Cert: 18 Runtime: 117 mins Director: Joel & Ethan Coen Starring: Jeff Bridges, John Goodman, Julianne Moore, Phillip Seymour Hoffman, Tara Reid and Steve Buscemi
God damn you Walter! You fuckin’ asshole! Everything’s a fuckin’ travesty with you, man! And what was all that shit about Vietnam? What the FUCK, has anything got to do with Vietnam? What the fuck are you talking about?
Let me tell you what kind of movie The Big Lebowski is. It’s the kind of movie that’s main plot revolves around a stoner trying to replace a soiled rug. It’s the kind of movie where a bowler pulls a gun on an opponent for not admitting that he stepped over the foul line. It’s the kind of movie where the narrator loses his train of thought. Subtle gags involve things like someone writing a check for 69 cents. You get the idea. It’s also probably the funniest movie I’ve ever seen, and it’s amazing that a movie with things listed above can be so critically acclaimed.The “plot” revolves around Jeff “The Dude” Lebowski (Jeff Bridges). He is referred to as the laziest man in LA county. His life consists mainly of bowling, and drugs. He is a hippie, who’s just a complete slacker. He gets mistaken by some goons for a millionaire of the same name, who’s wife owes a lot of money. By the time the goons realize they have the wrong guy, they have already urinated on The Dude’s rug. The Dude’s attempts to get a new rug land him in a kidnapping plot, among other things. He has a best friend named Walter (John Goodman), who’s a Vietnam veteran, and a big dumb bully with a filthy mouth. The Dude’s other friend is Donny (Steve Buscemi). Donny is the clueless tag along, who rarely speaks, and when he does speak, Walter either doesn’t let him finish his sentence, or he is simply ignored.
As well as these characters are written, they would not be as effective had they been played by other actors. This effectiveness of acting can be seen in the opening scene at the bowling alley where the supporting characters are first introduced. This scene is comprised of Donny, Walter, and The Dude sitting at their lane in the bowling alley discussing the attack on The Dude by some hired thugs (7min 25 sec). The Dude is approaching the situation in his usual lackadaisical way. Jeff Bridges conveys The Dude’s overall demeanor in his laid back, sauntering, walk. Although being laid back, Bridges is direct in his speaking showing that The Dude is not the average confused old stoner. Bridges facial expressions during this scene show The Dude is distressed about the loss of his rug which ‘tied the room together.’Donny seems to be an outside observer in this scene and throughout much of the film. Buscemi conveys his character’s attention during discussion by following the flow of the conversation with his head. He looks from The Dude to Walter and from Walter to The Dude depending on who is talking. He may seem to be paying attention, but his asking of simple questions dispels this assumption. Another technique Buscemi uses is while he is observing the conversation he furrows his brow as if in deep thought and contemplation. This look of concentration is juxtaposed with the look of confused happiness, an empty smile, Buscemi uses when Donny makes a point in the conversation. These techniques which are introduced by Bridges and Buscemi early in the film are used throughout the entire picture.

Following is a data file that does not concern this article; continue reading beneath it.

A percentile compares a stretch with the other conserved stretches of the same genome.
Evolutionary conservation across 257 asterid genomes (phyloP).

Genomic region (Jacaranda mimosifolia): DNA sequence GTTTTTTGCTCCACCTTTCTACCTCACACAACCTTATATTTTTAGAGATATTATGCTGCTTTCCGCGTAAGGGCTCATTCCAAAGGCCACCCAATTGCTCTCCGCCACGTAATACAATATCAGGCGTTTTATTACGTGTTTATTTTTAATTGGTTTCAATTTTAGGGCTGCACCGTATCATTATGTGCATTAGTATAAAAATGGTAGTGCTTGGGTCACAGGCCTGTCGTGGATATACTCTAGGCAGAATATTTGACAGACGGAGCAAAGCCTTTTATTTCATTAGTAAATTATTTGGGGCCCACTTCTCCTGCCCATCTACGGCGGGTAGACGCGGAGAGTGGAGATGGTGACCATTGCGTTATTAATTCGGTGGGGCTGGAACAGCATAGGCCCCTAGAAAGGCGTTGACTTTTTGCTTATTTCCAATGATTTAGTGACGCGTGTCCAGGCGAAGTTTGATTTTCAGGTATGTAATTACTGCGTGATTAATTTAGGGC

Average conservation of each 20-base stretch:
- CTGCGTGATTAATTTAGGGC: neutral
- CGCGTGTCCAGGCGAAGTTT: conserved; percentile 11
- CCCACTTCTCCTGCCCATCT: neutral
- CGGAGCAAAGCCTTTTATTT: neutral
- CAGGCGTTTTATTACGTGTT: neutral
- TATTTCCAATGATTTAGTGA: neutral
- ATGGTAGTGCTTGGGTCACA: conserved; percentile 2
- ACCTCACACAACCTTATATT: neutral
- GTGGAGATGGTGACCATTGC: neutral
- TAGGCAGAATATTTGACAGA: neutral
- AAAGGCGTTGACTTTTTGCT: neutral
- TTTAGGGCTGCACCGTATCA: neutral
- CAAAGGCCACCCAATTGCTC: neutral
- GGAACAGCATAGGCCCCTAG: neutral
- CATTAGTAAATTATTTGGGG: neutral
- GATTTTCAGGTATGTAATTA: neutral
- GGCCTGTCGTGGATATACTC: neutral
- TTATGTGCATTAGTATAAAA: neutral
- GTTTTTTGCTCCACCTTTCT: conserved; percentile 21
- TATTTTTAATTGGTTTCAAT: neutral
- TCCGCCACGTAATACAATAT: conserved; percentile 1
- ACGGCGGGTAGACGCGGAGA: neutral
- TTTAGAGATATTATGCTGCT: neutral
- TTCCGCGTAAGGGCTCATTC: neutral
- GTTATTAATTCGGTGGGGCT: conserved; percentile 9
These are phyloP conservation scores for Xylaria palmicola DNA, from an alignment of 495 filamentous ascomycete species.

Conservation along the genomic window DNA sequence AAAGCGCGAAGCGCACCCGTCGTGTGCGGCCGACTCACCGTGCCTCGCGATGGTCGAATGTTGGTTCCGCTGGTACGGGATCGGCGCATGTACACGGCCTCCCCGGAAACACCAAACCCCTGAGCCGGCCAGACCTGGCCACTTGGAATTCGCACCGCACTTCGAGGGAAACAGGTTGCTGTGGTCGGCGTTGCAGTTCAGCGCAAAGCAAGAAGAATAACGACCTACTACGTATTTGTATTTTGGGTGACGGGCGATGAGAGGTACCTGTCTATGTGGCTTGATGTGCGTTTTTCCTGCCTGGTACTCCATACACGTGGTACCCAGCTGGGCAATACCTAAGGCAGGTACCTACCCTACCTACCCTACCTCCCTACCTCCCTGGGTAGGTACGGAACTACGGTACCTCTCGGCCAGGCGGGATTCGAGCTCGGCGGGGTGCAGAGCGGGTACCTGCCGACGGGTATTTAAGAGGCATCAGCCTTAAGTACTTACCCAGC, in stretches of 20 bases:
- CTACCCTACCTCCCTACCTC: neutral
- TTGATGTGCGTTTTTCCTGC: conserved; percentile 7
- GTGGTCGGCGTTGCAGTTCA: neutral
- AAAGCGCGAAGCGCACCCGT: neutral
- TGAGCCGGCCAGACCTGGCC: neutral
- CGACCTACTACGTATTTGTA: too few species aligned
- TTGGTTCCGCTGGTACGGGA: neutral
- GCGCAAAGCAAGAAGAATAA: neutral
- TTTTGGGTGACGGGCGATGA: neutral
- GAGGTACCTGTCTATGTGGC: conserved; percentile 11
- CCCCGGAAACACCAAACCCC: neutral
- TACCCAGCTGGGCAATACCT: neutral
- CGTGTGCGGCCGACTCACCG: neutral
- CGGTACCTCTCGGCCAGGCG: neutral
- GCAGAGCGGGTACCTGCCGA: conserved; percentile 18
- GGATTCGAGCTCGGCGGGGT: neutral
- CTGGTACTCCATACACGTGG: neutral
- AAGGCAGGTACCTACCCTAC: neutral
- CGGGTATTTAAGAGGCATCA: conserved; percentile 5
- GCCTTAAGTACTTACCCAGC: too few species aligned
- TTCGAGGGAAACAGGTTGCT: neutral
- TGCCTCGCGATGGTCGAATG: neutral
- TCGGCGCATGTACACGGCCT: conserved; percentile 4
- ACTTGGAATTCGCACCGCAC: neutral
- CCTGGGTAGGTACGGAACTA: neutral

Although Bridges and Buscemi do an excellent job of introducing their characters traits to the viewer, Goodman superbly shows his character’s inner traits. Throughout the conversation it is apparent due to dialog that Walter is becoming upset. Goodman conveys this anger with facial expressions and body movement. In the early part of the conversation Goodman puts on a stone face to show that Walter is firmly set in his position. The Dude begins to agitate Walter as the conversation continues. Goodman shows this agitation by furrowing his brow, leaning forward while talking, and turning progressively redder. As Goodman continues, his speaking becomes more staccato and flustered. When The Dude refers to one of the attackers as ‘the china man,’ Walter continues on his tirade momentarily then quietly addresses the non politically correct nature of The Dude’s comment. Changing from this aggravated manner of speaking to a more politically correct and lower tone shows that Walter has some sudden mood swings and a short fuse, as he returns to his tirade quickly. This scene exemplifies the acting skills of John Goodman, Jeff Bridges, and Steve Buscemi. The characters in this story have been given interesting and entertaining dialog by the writers, but it is up to the actors to make the characters exude a certain feeling or trait. In each of their roles the three main actors add a level of feeling to the characters that is lacking from many of the offerings of the dark comedy genre. Goodman’s portrayal of Walter as the ‘know it all’ with a short fuse is downright hilarious. Jeff Bridges steps out of his usually serious persona to portray a character as laid back as they come, ‘quite possibly the laziest in Los Angeles county.’ Steve Buscemi is as entertaining as ever. His depiction of Donny, the character to rarely speak, adds depth to an otherwise bland side character. After viewing this film one can see why actors who can actually practice their craft are worth their weight in gold.